Power supply repair number two, for me, is repairing a unit I’ve had for years, and “works”, but frequently, it will power up the the computer, then almost immediately power it back off, and require flipping the switch on the power supply off and on to get it back “working”. This behavior is indicative of either the Over or Under Voltage/Current latch kicking in (this could be semi-confirmed by unplugging fans, or hard drives from the power supply, and it would start up much more reliably). If the unit did successfully power up, it would run the computer with no problems for weeks/months at a time (I had the unit powering an IPTV box for 6 months previous to teardown for repair). Testing with my Dr. Power II shows everything is fine, but the tester only puts a couple ohms of load on the unit. Real testing requires an actual PC load (or a much larger load than I can provide with my Reload:Pro). Opening the unit, I found that several of the solder joints between the output wiring, and the “jacks” for attaching cables looked “cold” or “dry” (meaning, non-good solder connections) (See picture here). This can certainly lead to protection kicking in on devices. Reflowing these connections took a bit of time due to the thermal mass of the wiring and connection board, but after, the connections did look much better. Testing again showed everything was fine (as before). Hooking the unit back up to a real PC showed consistent power up. Calling this one fixed, for now.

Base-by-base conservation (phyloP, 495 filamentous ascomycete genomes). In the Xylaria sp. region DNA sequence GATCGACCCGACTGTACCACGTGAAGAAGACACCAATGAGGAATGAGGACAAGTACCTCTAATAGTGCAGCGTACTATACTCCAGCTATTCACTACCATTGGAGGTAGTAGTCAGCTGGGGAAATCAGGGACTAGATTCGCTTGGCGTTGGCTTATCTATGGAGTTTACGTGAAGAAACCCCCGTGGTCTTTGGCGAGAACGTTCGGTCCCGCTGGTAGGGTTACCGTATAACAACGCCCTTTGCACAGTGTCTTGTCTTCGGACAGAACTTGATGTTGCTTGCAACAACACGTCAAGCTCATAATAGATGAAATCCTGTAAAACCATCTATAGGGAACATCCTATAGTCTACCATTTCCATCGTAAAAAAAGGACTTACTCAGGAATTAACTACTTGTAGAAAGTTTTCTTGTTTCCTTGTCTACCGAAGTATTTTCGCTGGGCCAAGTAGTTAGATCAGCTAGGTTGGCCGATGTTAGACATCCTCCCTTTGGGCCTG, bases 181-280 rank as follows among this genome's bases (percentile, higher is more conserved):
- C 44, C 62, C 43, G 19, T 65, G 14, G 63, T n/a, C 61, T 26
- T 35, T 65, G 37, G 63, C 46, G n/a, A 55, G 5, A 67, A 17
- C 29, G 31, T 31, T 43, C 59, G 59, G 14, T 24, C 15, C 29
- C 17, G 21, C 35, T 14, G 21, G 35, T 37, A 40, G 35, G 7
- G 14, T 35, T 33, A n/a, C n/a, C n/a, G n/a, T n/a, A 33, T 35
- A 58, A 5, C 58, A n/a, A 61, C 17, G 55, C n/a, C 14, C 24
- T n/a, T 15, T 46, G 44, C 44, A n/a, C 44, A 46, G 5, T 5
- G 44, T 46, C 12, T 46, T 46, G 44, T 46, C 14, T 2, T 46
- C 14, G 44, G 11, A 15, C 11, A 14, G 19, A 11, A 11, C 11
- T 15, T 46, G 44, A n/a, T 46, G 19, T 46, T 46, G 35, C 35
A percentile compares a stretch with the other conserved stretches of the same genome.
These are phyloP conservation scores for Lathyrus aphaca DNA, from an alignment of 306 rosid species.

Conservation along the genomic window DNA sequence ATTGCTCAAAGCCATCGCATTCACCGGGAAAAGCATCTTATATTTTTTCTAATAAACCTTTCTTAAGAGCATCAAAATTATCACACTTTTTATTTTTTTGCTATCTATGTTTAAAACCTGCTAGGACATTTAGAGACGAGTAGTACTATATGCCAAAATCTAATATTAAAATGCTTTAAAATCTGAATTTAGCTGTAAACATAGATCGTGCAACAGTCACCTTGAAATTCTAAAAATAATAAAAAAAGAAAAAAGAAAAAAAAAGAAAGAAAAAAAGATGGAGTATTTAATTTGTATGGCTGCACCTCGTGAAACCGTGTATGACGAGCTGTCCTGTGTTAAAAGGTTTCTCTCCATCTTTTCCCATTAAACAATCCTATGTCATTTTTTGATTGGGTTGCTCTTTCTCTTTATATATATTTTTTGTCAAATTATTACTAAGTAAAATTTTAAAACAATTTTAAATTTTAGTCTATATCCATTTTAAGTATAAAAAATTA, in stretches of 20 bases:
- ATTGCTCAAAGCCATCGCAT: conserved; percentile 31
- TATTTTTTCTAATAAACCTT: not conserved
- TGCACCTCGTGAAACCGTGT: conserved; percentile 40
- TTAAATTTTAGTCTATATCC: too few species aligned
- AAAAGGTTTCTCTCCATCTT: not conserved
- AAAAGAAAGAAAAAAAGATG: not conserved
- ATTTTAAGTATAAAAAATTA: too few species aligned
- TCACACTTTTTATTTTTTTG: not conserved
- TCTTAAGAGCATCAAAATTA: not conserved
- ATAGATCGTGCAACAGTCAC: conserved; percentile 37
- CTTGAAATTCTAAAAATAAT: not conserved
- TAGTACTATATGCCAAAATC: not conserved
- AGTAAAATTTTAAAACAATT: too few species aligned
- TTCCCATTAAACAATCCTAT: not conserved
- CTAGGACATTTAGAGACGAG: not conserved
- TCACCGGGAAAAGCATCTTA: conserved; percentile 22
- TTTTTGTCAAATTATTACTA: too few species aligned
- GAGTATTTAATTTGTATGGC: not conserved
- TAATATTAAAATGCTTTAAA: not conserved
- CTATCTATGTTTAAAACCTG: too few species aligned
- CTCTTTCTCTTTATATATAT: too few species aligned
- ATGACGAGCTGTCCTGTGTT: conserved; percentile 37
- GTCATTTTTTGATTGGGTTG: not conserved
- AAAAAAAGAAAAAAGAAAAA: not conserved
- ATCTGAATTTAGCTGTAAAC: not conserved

Couple weeks back I got a request to repair a friends computer. It would lock up, not reboot, etc. The computer was largely for gaming, so after an initial software scan, I figured it must be heat. Opening the machine, I noticed none of the case fans are running. I had initially done the build on the machine, and new all the case fans were wired to the fan power “bus” provided by the power supply (which handled speeding/slowing the fans based on case temp), an Antec TruePower Trio TP3-550. Asking the friend, he mentioned that he had noticed the LEDs on the front case fan had went out a month or two ago. Hmm. Checking the voltage on that fan bus showed only 2V (not nearly enough to run a 12V 120mm fan). The PSU’s fan was also not running. Crap, that was probably overheating the PSU, and causing the instability.
Wanting to get his machine back up and running, I picked up a replacement Corsair power supply, installed it, and got him on his way. Then, I went to repairing the Antec power supply. Warning, because this is a power supply, and especially because this is a high wattage switcher, there are dangerous (and lethal if you live in parts of the world that run off 220/240 household) voltages inside. Make sure the unit is unplugged, off, and even give it an hour or two for the primary caps to discharge. I have seen the primary discharge relatively quickly, so there must be a bleeder resistor in the unit, but I didn’t bother tracking it down.